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Essay – Ferdinand Bol – The Virgin and Child with the infant Saint John the Baptist, and Gabriel

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Essay - Ferdinand Bol - The Virgin and Child with the infant Saint John the Baptist, and Gabriel

The Virgin and Child with the infant Saint John the Baptist, and Gabriel was painted by Ferdinand Bol, one of Rembrandt’s most prominent pupils.1 Born in Dordrecht, Bol probably worked in Rembrandt’s studio from about 1635 to 1641, a period that had a decisive impact on his career. In his early work, Bol borrowed numerous elements from the great master, who was ten years his senior. Like Rembrandt, he produced almost exclusively history paintings and portraits. His reputation is based primarily on the former, which earned him considerable success: in 1656, for instance, he secured a prestigious commission to make large paintings for the Burgomasters’ Council Chamber in Amsterdam’s new town hall (now the Royal Palace). In addition, many local townspeople ordered portraits from Bol. From 1667 onwards he was commissioned by several admiralties to produce portraits of Vice-Admiral Michiel de Ruyter, who defeated the British fleet in 1666. These paintings have determined the public’s image of this great Dutch naval hero down to the present day. After 1669, the year of Rembrandt’s death, Bol remarried and appears to have given up painting. His second wife, Anna van Arckel had a considerable private fortune, so that he no longer needed to work to earn a living. Bol died in 1680, and was buried in the Zuiderkerk, Amsterdam.

This large painting was only rediscovered a few years ago; there had previously been no mention of it in the literature on Bol. We see the Virgin Mary holding her son on her lap; her fingers lovingly caress the sole of his foot. The Christ Child is seizing the white lily offered to him by an angel, who can be identified as the archangel Gabriel. On the lower left is a fourth figure, John the Baptist as a child, identifiable by his standard attribute of a lamb. This young creature was a traditional sacrificial animal in oriental religions, and alludes to Christ’s sacrifice for humanity, which is why John the Baptist later called him the ‘Lamb of God’ (John 1: 29 and 1: 36). The child restrains the creature with one hand, stretching out his other hand to Christ. The grapes in the horn in Christ’s hands refer, like the lamb, to the suffering he will endure as a man. The fruit also alludes to the Catholic celebration of communion, in which wine symbolises the blood of Christ. The lily, Gabriel’s customary attribute, represents purity. The figures are in a park-like setting; behind Mary are roses, which are traditionally associated with her.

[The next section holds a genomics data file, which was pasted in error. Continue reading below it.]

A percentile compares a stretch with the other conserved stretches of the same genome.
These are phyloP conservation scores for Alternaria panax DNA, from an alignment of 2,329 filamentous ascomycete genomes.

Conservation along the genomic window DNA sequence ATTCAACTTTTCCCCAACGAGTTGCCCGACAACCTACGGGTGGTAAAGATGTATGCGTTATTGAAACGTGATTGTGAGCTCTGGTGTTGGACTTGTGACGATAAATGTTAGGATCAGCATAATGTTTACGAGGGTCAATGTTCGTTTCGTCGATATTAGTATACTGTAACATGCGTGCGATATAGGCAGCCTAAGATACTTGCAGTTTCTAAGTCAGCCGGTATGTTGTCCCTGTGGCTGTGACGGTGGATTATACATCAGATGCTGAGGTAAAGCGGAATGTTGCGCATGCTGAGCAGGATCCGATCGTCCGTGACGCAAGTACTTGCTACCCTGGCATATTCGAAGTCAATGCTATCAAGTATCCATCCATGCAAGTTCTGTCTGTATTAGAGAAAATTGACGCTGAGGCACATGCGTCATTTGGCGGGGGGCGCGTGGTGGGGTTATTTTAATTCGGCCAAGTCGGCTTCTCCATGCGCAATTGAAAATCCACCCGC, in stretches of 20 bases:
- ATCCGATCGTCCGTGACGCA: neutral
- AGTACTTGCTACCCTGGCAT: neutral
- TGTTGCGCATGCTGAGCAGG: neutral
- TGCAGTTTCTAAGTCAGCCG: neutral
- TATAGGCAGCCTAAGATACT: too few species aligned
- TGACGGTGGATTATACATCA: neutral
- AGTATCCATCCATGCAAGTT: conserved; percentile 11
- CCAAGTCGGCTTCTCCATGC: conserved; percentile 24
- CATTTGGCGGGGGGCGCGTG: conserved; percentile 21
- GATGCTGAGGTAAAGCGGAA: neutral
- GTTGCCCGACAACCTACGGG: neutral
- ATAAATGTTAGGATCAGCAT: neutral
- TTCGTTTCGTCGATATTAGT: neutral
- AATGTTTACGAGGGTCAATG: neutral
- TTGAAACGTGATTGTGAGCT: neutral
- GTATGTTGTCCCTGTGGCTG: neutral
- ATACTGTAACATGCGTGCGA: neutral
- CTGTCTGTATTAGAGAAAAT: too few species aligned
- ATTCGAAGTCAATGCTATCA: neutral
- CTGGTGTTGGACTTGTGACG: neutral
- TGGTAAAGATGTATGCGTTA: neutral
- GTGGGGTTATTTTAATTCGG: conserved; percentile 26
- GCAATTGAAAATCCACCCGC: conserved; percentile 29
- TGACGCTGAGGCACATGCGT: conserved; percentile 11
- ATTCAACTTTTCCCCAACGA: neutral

The meeting between Christ and the slightly older John the Baptist is not described in the Bible, but derives from the apocryphal Protoevangelium of James, which relates that Elisabeth and Zacharias visited the Holy Family with their little son John. From the Italian Renaissance onward, artists elaborated this story into images of Mary and the two children (as in the painting by Abraham Janssens, cat. no. 30). The iconography of the present scene, incorporating Gabriel as a fourth figure – as if in a picture of the Annunciation – is rather uncommon.2 Gabriel is subtly differentiated from the other figures here by being placed in the shadows. He is also behind a stone parapet, on which Bol prominently inscribed his signature and the year 1659 – in his portraits, the painter also included parapets of this kind.3

This atmospheric history painting dates from a period in which Bol had developed a more baroque style of painting.4 The smooth brushwork and play of lines in the composition display the influence of Flemish painting, especially the work of Anthony van Dyck (1599-1641). That Bol had embarked on a new phase in his work is also clear from the rendering of the clothing. Instead of the historicising garments in his more Rembrandtesque paintings, all of which were produced in roughly the same period – including the monumental history paintings for the town hall – we see here more timeless, classical clothing. These costumes are well suited to the elegance of the figures, whose bodies are characterised by soft contours. There is a salient use of bright colours, certainly in comparison to Bol’s early work. The yellow drapes contrast marvellously with Mary’s red dress, which is striking amid the range of warm brown and cool grey hues in the clothes of Gabriel and John. Her headscarf, which falls playfully over her shoulders, is painted in broad strokes, in golden yellow tones that harmonise well with the other garments. The stalks of the bunch of grapes, clearly visible against the red of the dress, demonstrate Bol’s attention to detail.

Bol’s history paintings rarely feature the Virgin Mary as a protagonist, as here. Mary’s gaze, focusing emphatically on the lamb, seems to be intended as an exhortation to the faithful to contemplate the future sacrifice of her son, the Redeemer. The subject and large size of this painting, the early provenance of which is unknown, suggests that it was originally intended as an altarpiece. This is noteworthy, given that Calvinism was the dominant religion in the United Provinces and that Calvinists did not order paintings of this kind. Given the wealth of Catholic imagery in this work, we may assume that Bol painted it for a Catholic client – probably someone from Amsterdam, although the person’s identity is a mystery. There is some evidence, however, of the painting’s presence in Amsterdam. Albert Blankert, who published a monograph on Bol in 1982, linked it to a ‘Visitation with Saint John the Baptist’ that was auctioned in Amsterdam in 1806 along with items belonging to the local art collector Daniel Mansveld (1726-1806).5